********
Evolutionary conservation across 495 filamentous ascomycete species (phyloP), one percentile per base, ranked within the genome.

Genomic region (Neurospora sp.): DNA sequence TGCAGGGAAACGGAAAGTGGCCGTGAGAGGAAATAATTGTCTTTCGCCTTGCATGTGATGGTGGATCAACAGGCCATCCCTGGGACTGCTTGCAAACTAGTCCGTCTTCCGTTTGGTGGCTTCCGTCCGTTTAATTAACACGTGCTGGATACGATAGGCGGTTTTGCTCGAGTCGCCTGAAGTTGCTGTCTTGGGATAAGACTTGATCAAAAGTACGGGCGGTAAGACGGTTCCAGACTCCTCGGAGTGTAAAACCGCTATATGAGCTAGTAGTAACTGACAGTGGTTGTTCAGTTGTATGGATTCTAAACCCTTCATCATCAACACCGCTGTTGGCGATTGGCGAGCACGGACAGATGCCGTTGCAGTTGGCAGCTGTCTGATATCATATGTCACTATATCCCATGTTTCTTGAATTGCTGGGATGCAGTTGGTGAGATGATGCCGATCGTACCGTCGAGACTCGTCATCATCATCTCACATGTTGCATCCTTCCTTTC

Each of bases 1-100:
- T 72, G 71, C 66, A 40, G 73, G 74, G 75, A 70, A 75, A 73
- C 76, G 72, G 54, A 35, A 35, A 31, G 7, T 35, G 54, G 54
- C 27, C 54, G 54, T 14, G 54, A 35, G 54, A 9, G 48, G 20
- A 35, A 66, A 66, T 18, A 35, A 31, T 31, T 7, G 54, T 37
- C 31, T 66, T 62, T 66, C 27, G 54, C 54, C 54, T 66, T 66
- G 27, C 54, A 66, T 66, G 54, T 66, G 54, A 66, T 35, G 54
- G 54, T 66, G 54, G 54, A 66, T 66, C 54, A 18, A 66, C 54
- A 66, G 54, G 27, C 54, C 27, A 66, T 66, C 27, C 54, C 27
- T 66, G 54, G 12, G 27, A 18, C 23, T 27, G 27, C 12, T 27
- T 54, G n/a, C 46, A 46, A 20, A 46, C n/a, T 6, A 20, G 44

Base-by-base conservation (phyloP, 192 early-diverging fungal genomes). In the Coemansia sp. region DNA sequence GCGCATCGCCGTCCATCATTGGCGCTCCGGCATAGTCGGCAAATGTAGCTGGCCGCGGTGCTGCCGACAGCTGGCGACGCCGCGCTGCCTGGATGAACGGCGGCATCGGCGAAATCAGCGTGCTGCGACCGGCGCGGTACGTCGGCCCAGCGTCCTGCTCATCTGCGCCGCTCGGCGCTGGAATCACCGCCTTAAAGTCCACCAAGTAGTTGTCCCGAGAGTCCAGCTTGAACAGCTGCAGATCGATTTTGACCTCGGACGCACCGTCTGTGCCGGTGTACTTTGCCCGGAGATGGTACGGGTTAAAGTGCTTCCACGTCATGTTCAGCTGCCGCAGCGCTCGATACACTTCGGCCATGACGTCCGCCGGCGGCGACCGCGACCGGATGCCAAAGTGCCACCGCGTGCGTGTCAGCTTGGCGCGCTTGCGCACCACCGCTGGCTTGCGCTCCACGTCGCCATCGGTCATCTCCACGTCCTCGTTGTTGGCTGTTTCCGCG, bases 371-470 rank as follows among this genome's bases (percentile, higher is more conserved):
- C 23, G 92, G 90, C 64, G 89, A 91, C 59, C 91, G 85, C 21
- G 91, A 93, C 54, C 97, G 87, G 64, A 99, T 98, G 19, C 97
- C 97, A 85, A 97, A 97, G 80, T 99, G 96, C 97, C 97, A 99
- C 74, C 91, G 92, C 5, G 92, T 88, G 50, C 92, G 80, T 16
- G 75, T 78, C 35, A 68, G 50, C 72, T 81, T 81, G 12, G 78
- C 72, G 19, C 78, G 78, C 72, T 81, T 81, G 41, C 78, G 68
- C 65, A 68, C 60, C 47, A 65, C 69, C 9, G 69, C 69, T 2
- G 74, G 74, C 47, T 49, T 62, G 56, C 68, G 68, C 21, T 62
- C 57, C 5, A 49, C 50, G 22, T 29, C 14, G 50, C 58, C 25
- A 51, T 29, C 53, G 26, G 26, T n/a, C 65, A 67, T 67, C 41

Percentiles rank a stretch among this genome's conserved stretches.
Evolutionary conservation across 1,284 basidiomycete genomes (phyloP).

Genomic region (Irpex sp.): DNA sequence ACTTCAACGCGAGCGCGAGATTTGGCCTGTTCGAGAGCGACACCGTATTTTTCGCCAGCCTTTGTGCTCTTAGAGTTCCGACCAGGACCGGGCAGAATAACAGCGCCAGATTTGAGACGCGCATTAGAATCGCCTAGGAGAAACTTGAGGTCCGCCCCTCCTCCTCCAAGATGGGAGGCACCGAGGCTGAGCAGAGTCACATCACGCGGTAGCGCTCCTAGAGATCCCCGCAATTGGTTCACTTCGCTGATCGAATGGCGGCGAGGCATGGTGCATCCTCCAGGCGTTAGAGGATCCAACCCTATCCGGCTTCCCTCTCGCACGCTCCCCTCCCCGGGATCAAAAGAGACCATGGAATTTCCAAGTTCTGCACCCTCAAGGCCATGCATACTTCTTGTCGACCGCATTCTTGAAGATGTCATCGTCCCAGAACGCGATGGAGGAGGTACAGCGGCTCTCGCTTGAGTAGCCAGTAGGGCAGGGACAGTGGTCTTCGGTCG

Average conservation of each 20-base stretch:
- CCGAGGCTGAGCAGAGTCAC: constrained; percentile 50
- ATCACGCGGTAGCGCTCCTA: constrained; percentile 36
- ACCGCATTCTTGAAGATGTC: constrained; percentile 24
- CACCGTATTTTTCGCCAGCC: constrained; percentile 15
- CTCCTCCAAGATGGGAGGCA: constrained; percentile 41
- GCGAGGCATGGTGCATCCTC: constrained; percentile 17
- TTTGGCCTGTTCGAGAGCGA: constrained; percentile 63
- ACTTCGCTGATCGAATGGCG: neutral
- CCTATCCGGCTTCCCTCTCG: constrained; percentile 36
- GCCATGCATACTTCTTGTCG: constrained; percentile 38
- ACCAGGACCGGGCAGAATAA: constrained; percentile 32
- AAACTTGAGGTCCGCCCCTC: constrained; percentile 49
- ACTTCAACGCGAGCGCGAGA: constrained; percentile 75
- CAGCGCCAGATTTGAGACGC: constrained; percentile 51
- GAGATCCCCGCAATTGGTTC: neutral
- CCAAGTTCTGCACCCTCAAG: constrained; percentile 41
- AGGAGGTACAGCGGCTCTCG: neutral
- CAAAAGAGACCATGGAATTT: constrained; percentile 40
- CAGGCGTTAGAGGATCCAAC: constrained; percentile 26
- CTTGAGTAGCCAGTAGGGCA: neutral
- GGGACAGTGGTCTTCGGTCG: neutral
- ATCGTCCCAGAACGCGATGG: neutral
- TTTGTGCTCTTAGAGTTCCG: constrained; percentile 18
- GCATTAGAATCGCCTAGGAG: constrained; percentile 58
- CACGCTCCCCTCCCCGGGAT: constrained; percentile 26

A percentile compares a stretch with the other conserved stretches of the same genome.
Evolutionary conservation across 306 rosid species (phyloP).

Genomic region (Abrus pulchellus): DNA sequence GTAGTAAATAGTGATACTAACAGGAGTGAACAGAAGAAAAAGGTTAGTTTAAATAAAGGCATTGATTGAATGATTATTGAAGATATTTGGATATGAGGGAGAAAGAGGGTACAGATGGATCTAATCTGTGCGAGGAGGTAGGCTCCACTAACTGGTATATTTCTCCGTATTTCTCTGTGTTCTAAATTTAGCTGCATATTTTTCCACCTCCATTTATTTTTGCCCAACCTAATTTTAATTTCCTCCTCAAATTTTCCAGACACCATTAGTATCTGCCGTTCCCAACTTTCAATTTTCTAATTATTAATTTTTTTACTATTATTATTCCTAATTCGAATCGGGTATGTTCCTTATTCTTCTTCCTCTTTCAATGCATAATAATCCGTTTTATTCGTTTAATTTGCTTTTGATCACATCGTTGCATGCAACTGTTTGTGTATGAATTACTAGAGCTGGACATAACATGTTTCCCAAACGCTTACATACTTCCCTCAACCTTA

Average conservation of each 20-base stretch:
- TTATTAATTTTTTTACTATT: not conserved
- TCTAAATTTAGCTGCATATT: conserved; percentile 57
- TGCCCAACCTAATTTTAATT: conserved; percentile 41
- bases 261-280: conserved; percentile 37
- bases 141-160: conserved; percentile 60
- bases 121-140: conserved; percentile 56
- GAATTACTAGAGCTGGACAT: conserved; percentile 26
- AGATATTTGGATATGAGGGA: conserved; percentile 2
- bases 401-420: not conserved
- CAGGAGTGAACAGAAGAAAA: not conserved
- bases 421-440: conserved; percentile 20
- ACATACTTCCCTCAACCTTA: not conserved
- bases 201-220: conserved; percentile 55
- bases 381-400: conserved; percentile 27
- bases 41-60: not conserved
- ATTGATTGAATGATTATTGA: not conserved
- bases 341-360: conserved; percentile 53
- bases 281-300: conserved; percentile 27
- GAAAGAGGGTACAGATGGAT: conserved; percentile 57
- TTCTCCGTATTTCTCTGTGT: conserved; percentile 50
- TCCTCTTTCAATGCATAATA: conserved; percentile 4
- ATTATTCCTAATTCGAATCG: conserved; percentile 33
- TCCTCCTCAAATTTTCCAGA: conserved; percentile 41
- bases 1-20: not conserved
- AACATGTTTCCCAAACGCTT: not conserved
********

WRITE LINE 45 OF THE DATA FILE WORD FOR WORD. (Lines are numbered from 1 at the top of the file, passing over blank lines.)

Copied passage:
- AGGAGGTACAGCGGCTCTCG: neutral